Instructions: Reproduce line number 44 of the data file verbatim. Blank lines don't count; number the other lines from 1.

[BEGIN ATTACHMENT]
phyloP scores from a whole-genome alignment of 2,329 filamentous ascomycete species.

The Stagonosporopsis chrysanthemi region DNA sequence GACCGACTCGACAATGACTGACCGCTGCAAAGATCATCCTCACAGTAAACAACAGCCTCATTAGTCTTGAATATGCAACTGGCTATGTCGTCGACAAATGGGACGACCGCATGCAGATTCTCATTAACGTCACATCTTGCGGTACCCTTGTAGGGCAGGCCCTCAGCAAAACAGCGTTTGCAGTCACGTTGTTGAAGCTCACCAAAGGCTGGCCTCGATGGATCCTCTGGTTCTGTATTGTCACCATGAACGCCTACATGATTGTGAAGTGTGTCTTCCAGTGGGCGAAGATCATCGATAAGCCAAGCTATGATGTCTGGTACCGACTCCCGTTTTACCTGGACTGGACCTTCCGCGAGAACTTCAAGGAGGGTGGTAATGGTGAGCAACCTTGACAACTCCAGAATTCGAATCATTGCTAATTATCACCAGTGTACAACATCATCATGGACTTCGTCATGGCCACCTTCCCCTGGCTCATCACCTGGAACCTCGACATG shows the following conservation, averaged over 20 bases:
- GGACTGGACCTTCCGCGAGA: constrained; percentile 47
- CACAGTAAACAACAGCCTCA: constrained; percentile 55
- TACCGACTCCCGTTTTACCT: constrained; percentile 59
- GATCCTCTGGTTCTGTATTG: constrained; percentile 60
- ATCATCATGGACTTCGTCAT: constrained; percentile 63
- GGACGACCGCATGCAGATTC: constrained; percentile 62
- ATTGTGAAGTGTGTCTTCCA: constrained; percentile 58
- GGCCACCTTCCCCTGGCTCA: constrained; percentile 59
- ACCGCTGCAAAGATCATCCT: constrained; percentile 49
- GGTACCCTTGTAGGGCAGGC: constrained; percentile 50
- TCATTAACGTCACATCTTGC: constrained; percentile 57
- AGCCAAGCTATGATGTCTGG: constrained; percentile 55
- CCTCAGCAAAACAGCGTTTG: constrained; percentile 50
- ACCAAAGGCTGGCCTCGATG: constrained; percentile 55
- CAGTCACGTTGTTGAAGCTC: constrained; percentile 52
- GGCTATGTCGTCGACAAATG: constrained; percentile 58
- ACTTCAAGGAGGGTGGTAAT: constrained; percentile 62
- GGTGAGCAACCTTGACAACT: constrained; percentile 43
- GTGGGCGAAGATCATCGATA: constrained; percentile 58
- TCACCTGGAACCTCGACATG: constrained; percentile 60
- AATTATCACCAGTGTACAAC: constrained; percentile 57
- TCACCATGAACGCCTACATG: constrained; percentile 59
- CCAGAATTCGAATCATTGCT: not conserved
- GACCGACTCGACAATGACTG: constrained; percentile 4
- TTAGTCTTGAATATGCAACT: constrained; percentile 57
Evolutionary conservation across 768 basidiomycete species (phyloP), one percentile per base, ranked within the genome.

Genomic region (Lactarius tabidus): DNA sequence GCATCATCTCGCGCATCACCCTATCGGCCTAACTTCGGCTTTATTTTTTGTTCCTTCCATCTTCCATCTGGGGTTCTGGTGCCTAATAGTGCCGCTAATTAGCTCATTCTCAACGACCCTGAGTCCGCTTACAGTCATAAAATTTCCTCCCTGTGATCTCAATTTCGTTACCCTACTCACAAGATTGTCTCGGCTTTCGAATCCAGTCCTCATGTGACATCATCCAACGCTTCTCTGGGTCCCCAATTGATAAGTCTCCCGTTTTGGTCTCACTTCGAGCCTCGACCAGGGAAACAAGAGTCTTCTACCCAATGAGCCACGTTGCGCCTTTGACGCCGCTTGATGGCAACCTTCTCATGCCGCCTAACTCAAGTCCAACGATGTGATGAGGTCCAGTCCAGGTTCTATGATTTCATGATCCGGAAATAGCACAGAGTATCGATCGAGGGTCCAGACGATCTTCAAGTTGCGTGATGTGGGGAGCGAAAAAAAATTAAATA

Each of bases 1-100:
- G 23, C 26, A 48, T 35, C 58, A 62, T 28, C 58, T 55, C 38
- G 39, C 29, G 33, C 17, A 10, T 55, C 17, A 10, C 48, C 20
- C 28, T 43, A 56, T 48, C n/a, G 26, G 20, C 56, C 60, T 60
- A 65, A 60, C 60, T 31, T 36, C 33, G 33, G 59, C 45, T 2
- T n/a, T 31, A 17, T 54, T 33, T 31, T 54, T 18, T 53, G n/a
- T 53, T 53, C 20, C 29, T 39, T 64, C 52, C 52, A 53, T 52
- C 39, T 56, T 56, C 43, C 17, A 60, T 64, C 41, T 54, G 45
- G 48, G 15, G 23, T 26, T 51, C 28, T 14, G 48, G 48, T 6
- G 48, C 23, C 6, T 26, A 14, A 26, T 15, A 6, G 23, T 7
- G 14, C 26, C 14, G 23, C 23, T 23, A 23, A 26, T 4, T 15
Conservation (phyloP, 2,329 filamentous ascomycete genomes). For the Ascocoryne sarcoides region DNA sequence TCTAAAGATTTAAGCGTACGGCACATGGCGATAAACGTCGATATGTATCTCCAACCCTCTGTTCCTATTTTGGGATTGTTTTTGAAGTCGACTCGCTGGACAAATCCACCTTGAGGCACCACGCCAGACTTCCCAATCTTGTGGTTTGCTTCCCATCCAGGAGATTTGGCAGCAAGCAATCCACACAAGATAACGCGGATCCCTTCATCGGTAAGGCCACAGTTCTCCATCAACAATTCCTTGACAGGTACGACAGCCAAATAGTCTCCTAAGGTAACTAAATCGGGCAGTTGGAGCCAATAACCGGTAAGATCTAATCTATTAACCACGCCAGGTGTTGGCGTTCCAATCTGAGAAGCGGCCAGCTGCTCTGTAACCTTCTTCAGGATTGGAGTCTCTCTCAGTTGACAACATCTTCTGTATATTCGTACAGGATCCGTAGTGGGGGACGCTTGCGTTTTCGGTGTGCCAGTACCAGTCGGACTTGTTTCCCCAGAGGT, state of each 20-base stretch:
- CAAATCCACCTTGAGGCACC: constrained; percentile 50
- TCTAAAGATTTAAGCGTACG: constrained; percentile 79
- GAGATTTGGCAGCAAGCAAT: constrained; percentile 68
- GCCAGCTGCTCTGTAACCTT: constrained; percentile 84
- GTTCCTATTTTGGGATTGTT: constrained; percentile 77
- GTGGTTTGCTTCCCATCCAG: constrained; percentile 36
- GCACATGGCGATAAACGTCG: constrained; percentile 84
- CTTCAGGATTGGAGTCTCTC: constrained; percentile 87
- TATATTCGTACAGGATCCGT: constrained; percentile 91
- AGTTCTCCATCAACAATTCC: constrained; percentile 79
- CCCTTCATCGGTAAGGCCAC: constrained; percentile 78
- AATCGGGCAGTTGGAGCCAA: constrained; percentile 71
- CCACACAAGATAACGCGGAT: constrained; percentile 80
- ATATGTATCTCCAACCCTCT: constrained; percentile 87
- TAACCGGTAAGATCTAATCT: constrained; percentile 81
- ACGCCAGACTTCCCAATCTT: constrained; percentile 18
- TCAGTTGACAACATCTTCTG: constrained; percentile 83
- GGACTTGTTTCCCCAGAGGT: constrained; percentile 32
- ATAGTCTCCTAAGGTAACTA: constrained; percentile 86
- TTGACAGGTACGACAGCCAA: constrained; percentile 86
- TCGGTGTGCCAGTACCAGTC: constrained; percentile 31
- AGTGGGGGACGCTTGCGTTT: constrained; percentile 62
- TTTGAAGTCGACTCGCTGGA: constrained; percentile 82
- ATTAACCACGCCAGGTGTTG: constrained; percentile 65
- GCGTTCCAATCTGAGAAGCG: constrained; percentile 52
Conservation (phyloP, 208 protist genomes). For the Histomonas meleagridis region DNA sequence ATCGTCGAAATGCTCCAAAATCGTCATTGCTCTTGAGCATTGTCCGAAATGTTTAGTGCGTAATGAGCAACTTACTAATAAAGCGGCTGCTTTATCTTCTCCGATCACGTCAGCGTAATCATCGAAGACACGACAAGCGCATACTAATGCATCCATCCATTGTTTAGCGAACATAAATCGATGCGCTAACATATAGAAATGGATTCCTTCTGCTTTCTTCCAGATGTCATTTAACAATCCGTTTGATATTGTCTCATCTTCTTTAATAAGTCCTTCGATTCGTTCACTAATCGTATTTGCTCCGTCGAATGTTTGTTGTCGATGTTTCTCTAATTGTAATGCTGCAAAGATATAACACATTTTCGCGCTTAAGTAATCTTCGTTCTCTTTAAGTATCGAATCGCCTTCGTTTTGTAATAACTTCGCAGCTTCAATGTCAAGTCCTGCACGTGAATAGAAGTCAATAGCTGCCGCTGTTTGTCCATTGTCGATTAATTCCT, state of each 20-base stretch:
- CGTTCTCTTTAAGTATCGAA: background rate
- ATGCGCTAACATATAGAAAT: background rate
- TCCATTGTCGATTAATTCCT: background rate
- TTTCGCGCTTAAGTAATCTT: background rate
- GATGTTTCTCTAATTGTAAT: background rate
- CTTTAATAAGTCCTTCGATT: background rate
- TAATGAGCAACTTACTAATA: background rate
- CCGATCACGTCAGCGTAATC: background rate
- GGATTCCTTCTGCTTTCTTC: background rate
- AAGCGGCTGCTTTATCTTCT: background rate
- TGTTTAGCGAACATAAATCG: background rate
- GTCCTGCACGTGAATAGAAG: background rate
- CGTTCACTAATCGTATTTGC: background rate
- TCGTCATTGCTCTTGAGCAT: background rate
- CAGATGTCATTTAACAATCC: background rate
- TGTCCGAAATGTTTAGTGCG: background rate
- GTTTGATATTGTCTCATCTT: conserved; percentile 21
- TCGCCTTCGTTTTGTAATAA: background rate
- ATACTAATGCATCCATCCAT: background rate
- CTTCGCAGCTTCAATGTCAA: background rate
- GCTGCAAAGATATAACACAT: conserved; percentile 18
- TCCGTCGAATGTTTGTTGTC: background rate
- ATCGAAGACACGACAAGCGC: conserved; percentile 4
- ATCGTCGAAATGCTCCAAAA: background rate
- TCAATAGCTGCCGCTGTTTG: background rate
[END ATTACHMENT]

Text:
- GAGATTTGGCAGCAAGCAAT: constrained; percentile 68